One address to redirect to several addresses.

As the Title says, “One address to redirect to multiple addresses.”
I’m trying to find out if this functionality is possible. I didn’t see anything in the whitepaper about it but I think it would be a great opportunity that traditional banks don’t offer :grinning:

It’s possible, but I don’t think anyone has implemented it yet. Off the top of my head, maybe it would be implemented as a singleton that contains a list of addresses and payout percentages, both of which could then be updated with a spend of the singleton. Payouts could also be done by spending the singleton.

Good question! I think we could achieve this by creating a coin that when it is spent, it will create multiple coins for multiple addresses.

The puzzle p2_addresses.clsp could look like this:

(mod (PUZZLE_HASHES total_amount amount)
    (include condition_codes.clib)

    (defun pay_to (puzzle_hashes amount)
        (if (l puzzle_hashes)
        (c 
            (list CREATE_COIN (f puzzle_hashes) amount)
            (pay_to (r puzzle_hashes) amount)
        )
        ()
        )
    )

    (c
        (list ASSERT_MY_AMOUNT total_amount)
        (pay_to PUZZLE_HASHES amount)
    )
)

Then we can curry in the list of puzzle hashes that we want to redirect. For example, if we want to send to three addresses:

(
   0x79a4034c96a1c841bde9fcaa719879b723f8e6fe21f4f8d33da3105590abe39e
   0x9911c986fa81f7db76f6b110cee66deb11690b67f204fe290b3396b0824f467a
   0xca2d649e52b48d7da1d29ac661c99385422b2bc4cfdaaad97fde98f57a9cf526
)
❯ cdv clsp curry ./p2_addresses.clsp.hex -a '(0x79a4034c96a1c841bde9fcaa719879b723f8e6fe21f4f8d33da3105590abe39e 0x9911c986fa81f7db76f6b110cee66deb11690b67f204fe290b3396b0824f467a 0xca2d649e52b48d7da1d29ac661c99385422b2bc4cfdaaad97fde98f57a9cf526)'
(a (q 2 (q 4 (c 4 (c 11 ())) (a 14 (c 2 (c 5 (c 23 ()))))) (c (q 73 51 2 (i (l 5) (q 4 (c 10 (c 9 (c 11 ()))) (a 14 (c 2 (c 13 (c 11 ()))))) ()) 1) 1)) (c (q 0x79a4034c96a1c841bde9fcaa719879b723f8e6fe21f4f8d33da3105590abe39e 0x9911c986fa81f7db76f6b110cee66deb11690b67f204fe290b3396b0824f467a 0xca2d649e52b48d7da1d29ac661c99385422b2bc4cfdaaad97fde98f57a9cf526) 1))

We can spend a coin with the puzzle above and it should send three coins to those three addresses:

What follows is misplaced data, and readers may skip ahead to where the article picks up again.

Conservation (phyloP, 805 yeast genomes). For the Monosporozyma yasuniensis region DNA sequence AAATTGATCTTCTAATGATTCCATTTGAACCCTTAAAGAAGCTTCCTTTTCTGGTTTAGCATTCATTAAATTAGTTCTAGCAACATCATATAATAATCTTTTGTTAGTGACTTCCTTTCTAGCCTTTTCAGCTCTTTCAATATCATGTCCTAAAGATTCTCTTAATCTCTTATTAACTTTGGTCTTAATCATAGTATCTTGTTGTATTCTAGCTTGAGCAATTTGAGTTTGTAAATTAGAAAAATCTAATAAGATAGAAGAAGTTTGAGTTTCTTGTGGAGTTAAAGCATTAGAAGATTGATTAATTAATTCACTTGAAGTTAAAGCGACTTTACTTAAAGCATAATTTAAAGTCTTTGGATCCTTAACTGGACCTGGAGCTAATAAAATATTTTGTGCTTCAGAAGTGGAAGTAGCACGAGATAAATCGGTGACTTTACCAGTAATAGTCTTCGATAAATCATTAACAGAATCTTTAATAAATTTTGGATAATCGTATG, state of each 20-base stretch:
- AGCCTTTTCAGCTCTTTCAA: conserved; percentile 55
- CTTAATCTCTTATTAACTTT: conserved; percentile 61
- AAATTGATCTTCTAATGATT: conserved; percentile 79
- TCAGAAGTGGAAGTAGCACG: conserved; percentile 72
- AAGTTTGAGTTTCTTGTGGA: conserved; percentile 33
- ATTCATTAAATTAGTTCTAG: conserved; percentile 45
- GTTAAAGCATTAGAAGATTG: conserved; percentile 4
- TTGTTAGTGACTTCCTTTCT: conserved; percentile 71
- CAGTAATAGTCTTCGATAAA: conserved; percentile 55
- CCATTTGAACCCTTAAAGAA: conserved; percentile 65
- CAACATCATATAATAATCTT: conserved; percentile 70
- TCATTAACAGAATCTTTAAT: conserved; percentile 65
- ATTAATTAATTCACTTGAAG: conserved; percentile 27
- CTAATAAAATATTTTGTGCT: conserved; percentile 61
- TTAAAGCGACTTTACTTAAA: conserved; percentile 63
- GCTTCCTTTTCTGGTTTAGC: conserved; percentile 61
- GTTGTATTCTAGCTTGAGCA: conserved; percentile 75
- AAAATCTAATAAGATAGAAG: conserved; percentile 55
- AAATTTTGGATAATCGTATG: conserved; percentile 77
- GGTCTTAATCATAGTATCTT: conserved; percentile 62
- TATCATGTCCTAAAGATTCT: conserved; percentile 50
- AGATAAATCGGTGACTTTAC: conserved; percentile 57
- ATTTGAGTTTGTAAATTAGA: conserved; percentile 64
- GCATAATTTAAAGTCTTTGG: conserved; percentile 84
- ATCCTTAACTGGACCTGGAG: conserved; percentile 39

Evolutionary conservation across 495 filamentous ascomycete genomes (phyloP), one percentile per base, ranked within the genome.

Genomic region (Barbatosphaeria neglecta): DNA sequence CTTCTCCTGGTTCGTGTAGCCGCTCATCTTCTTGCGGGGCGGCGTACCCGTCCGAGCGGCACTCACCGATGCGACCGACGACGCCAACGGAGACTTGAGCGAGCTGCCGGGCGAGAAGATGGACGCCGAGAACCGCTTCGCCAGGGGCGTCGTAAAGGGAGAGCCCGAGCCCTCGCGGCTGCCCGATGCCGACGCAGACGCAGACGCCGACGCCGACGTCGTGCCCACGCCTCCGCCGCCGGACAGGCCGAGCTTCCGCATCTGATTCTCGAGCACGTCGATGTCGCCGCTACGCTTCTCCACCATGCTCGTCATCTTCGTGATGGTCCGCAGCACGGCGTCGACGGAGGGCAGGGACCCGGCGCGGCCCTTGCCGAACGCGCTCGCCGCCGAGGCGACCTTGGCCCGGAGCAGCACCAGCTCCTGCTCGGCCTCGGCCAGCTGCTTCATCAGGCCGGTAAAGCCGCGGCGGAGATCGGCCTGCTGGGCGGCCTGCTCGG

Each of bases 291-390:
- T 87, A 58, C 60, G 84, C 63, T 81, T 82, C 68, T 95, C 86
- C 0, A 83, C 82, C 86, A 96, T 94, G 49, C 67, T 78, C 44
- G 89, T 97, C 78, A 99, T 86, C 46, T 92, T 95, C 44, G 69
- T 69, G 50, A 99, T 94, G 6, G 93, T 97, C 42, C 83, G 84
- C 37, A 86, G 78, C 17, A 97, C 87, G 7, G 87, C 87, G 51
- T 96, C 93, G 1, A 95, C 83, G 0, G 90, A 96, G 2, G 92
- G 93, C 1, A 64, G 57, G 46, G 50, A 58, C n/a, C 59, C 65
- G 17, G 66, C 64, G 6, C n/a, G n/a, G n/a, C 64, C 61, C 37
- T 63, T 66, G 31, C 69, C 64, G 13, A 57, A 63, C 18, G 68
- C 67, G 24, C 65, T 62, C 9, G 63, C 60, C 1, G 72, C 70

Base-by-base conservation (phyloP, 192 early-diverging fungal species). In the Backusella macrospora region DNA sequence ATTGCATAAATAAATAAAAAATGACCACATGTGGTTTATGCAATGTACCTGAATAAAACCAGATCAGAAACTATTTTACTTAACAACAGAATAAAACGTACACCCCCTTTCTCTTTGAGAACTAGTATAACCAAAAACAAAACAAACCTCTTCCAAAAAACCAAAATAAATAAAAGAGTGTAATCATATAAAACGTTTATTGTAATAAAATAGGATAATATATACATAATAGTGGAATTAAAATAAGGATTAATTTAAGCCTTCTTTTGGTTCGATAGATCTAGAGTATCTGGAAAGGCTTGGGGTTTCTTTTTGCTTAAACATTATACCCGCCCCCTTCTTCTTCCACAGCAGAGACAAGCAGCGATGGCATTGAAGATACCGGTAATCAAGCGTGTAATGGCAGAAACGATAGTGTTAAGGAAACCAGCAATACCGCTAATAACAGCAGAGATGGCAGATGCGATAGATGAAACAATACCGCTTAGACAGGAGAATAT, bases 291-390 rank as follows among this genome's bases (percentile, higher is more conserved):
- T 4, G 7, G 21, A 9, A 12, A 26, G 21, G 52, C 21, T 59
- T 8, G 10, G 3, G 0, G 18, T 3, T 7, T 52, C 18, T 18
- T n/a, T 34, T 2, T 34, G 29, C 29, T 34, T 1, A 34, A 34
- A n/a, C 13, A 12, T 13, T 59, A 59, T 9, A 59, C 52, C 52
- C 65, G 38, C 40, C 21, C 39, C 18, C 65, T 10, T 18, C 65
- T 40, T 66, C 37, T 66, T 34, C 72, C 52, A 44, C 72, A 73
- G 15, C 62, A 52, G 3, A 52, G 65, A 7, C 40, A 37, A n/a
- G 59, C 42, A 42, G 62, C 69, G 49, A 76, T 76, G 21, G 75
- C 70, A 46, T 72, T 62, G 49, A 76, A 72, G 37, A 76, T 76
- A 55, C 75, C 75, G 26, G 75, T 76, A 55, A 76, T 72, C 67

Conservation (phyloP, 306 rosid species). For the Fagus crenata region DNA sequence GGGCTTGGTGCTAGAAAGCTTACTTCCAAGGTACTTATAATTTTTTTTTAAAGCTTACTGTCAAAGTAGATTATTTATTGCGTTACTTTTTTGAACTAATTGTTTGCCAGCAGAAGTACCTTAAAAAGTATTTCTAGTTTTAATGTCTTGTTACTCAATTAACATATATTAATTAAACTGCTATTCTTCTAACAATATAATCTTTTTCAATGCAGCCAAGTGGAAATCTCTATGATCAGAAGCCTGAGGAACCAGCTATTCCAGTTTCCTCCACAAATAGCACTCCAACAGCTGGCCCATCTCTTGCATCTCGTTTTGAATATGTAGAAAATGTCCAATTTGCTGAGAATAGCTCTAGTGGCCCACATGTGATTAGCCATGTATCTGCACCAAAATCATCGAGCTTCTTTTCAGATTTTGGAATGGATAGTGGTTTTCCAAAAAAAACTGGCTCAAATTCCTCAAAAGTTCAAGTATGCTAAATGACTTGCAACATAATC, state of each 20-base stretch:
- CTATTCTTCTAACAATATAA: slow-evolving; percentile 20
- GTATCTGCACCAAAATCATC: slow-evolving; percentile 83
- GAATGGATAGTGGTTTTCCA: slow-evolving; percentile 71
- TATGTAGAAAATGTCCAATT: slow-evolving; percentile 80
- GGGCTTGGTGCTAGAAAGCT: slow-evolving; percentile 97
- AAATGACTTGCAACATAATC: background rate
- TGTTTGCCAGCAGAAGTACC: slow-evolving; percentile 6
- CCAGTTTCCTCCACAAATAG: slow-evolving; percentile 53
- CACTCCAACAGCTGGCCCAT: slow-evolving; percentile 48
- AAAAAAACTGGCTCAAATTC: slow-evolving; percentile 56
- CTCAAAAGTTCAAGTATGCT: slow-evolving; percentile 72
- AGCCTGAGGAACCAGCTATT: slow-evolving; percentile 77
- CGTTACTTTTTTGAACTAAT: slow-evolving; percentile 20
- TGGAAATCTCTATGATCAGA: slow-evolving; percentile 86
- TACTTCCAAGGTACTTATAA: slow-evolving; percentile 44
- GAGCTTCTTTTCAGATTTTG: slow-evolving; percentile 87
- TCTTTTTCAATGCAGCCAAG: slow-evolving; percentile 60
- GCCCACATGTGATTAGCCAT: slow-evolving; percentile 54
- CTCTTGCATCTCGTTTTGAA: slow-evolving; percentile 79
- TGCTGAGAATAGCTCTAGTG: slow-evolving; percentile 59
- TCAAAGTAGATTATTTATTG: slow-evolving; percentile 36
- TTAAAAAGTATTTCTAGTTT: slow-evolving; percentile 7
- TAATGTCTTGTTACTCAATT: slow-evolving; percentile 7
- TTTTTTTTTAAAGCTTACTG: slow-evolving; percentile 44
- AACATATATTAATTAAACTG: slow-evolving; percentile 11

❯ brun '(a (q 2 (q 4 (c 4 (c 11 ())) (a 14 (c 2 (c 5 (c 23 ()))))) (c (q 73 51 2 (i (l 5) (q 4 (c 10 (c 9 (c 11 ()))) (a 14 (c 2 (c 13 (c 11 ()))))) ()) 1) 1)) (c (q 0x79a4034c96a1c841bde9fcaa719879b723f8e6fe21f4f8d33da3105590abe39e 0x9911c986fa81f7db76f6b110cee66deb11690b67f204fe290b3396b0824f467a 0xca2d649e52b48d7da1d29ac661c99385422b2bc4cfdaaad97fde98f57a9cf526) 1))' '(30 10)'
((73 30) (51 0x79a4034c96a1c841bde9fcaa719879b723f8e6fe21f4f8d33da3105590abe39e 10) (51 0x9911c986fa81f7db76f6b110cee66deb11690b67f204fe290b3396b0824f467a 10) (51 0xca2d649e52b48d7da1d29ac661c99385422b2bc4cfdaaad97fde98f57a9cf526 10))

The solution of the coin is (30 10). 30 is the amount of the p2_addresses coin and 10 is the amount that we want to send to each new coin.

1 Like

very good the code is automatically adapted to the number of addresses?
3 addresses = / 3
4 adresses = /4
Etc…

then what happens if 1 XCH is divided into 3? who gets the latest mojo?

very good the code is automatically adapted to the number of addresses?

Yes, our code can handle any number of addresses. However, the bigger the solution and the conditions, the more CLVM cost associated. So it’s always better to only do necessary tasks on the blockchain (e.g., do most computations in the python driver code).

Here are some good references:

You can check the cost with brun as well:

❯ brun --cost '(a (q 2 (q 4 (c 4 (c 11 ())) (a 14 (c 2 (c 5 (c 23 ()))))) (c (q 73 51 2 (i (l 5) (q 4 (c 10 (c 9 (c 11 ()))) (a 14 (c 2 (c 13 (c 11 ()))))) ()) 1) 1)) (c (q 0x79a4034c96a1c841bde9fcaa719879b723f8e6fe
21f4f8d33da3105590abe39e 0x9911c986fa81f7db76f6b110cee66deb11690b67f204fe290b3396b0824f467a 0xca2d649e52b48d7da1d29ac661c99385422b2bc4cfdaaad97fde98f57a9cf526) 1))' '(30 10)'
cost = 5285...

So, let’s you curry-in 30 addresses, the cost will increase!

❯ cdv clsp curry ./p2_addresses.clsp.hex -a '(0x79a4034c96a1c841bde9fcaa719879b723f8e6fe21f4f8d33da3105590abe39e 0x9911c986fa81f7db76f6b110cee66deb11690b67f204fe290b3396b0824f467a 0xca2d649e52b48d7da1d29ac661c99385422b2bc4cfdaaad97fde98f57a9cf526 0x79a4034c96a1c841bde9fcaa719879b723f8e6fe21f4f8d33da3105590abe39e 0x9911c986fa81f7db76f6b110cee66deb11690b67f204fe290b3396b0824f467a ...)'
(a (q 2 (q 4 (c 4 (c 11 ())) (a 14 (c 2 (c 5 (c 23 ()))))) (c (q 73 51 2 (i (l 5) (q 4 (c 10 (c 9 (c 11 ()))) (a 14 (c 2 (c 13 (c 11 ()))))) ()) 1) 1)) (c (q 0x79a4034c96a1c841bde9fcaa719879b723f8e6fe21f4f8d33da3105590abe39e 0x9911c986fa81f7db76f6b110cee66deb11690b67f204fe290b3396b0824f467a 0xca2d649e52b48d7da1d29ac661c99385422b2bc4cfdaaad97fde98f57a9cf526 0x79a4034c96a1c841bde9fcaa719879b723f8e6fe21f4f8d33da3105590abe39e 0x9911c986fa81f7db76f6b110cee66deb11690b67f204fe290b3396b0824f467a...) 1))